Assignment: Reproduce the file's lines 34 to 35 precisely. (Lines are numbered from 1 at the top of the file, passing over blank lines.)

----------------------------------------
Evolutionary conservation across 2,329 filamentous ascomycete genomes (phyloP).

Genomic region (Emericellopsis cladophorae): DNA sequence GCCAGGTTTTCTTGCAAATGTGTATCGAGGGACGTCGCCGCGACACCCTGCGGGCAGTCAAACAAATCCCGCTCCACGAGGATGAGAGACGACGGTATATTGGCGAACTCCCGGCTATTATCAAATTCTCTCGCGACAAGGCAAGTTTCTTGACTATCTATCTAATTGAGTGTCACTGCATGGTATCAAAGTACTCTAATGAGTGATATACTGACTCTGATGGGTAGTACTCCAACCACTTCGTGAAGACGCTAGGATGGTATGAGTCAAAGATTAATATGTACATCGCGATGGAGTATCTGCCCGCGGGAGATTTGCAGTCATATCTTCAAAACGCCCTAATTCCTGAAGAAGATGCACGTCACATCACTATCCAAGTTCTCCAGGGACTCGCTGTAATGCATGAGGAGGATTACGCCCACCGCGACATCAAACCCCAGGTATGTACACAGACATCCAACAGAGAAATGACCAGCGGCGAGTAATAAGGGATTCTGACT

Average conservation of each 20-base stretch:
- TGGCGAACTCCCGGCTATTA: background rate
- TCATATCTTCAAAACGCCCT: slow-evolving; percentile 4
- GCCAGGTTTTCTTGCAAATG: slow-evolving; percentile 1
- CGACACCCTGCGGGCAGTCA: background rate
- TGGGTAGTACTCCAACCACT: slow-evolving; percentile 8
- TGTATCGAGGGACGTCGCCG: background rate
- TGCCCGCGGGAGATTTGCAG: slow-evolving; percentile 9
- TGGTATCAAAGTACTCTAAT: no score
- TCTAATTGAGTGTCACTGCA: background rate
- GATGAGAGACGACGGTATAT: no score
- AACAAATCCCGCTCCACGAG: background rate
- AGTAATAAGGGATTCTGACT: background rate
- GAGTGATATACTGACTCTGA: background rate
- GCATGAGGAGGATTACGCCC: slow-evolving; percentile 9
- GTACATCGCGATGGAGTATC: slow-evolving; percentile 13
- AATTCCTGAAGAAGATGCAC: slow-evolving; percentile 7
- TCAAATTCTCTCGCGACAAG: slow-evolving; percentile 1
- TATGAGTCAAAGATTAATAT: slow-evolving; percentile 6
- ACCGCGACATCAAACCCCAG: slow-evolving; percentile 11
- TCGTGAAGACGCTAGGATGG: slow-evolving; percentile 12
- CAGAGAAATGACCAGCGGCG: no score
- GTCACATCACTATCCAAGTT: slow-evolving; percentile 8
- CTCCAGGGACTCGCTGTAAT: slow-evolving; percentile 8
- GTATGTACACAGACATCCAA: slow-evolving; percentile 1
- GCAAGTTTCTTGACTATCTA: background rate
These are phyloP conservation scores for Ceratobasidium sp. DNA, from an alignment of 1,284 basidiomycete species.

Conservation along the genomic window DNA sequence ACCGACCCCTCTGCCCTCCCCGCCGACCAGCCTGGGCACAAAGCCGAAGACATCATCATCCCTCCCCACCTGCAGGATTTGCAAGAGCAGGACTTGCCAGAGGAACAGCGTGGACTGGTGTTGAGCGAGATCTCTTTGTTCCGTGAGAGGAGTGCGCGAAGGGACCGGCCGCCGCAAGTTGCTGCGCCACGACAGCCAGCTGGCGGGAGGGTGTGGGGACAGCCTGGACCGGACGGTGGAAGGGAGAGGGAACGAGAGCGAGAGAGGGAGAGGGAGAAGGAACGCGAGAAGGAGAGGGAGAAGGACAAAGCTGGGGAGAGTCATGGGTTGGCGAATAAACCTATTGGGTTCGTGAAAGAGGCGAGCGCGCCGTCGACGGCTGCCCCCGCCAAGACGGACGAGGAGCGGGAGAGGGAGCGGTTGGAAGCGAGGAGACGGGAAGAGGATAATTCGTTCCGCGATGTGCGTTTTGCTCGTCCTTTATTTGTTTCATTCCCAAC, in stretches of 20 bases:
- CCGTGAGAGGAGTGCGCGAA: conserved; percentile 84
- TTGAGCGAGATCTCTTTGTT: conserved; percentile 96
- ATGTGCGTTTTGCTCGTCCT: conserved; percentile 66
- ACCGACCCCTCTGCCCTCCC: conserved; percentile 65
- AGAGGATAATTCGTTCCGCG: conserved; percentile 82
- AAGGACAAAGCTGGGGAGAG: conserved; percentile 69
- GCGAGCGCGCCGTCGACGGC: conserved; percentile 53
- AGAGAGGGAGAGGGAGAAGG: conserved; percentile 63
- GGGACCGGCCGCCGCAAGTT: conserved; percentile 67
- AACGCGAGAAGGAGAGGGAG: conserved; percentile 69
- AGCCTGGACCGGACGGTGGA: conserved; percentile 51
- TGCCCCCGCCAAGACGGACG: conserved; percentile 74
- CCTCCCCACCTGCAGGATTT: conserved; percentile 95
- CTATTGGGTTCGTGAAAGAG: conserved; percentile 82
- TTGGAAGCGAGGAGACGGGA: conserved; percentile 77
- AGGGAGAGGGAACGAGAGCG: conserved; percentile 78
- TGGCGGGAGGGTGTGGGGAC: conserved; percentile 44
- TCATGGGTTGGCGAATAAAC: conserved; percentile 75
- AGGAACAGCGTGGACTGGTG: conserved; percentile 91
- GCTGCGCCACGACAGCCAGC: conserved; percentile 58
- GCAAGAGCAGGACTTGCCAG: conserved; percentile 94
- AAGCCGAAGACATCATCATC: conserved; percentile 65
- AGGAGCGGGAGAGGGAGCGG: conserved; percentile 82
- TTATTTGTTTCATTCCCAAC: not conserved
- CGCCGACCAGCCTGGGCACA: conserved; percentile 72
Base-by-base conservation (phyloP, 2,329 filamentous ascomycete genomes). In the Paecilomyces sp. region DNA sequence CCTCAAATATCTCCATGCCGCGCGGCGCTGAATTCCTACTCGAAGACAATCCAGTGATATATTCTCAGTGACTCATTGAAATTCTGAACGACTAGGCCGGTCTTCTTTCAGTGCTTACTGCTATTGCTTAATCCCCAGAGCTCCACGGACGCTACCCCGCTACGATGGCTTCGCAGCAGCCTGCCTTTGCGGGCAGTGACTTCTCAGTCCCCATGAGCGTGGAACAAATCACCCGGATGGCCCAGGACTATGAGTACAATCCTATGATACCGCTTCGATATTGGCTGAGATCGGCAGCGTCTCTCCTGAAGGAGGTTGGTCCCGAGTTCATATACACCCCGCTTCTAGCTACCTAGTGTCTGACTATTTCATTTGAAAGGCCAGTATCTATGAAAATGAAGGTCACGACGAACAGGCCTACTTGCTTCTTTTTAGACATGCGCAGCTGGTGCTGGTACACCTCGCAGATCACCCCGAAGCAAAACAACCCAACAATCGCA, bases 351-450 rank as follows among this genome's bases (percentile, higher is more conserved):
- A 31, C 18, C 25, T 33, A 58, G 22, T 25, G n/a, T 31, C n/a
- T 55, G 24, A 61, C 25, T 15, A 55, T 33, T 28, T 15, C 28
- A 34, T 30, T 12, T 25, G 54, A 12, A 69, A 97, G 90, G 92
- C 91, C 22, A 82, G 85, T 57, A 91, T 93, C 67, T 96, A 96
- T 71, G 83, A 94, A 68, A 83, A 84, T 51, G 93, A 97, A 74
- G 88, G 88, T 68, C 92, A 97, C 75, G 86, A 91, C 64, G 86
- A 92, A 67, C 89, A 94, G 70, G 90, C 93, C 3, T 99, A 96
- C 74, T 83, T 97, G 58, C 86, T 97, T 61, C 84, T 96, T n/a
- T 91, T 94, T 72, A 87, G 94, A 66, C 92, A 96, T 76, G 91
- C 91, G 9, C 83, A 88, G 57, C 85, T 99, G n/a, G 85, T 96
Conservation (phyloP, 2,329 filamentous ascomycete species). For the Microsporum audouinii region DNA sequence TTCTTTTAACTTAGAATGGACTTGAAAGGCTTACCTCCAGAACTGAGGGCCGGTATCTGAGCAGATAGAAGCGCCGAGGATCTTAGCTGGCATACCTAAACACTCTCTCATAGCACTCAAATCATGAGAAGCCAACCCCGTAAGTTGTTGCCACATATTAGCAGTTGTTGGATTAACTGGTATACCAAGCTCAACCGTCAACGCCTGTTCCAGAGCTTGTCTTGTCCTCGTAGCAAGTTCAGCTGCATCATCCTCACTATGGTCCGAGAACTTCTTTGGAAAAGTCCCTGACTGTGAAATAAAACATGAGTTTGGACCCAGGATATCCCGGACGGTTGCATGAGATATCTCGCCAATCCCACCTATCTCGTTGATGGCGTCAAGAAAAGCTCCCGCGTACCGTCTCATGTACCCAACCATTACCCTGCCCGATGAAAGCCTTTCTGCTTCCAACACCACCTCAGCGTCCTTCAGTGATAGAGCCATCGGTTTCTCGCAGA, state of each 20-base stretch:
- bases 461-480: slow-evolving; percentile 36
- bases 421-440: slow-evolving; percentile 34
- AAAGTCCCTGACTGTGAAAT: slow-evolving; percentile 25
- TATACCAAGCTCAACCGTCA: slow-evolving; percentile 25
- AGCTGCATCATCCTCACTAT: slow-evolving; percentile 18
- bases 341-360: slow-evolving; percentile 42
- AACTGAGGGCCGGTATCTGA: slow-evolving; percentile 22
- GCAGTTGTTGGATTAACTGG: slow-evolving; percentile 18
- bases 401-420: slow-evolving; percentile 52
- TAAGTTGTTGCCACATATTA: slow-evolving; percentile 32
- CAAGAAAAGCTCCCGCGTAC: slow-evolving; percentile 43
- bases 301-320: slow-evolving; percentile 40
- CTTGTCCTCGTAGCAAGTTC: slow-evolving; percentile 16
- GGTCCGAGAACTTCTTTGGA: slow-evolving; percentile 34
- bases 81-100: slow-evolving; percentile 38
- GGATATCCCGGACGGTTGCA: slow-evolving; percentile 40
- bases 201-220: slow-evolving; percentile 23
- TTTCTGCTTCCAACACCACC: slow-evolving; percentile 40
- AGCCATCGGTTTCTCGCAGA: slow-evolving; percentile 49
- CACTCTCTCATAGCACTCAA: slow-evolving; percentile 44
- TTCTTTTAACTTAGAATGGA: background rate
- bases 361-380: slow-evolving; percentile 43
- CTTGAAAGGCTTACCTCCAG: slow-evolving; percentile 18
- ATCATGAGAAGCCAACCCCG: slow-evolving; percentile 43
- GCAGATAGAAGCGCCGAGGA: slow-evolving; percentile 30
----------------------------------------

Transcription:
- ACCGACCCCTCTGCCCTCCC: conserved; percentile 65
- AGAGGATAATTCGTTCCGCG: conserved; percentile 82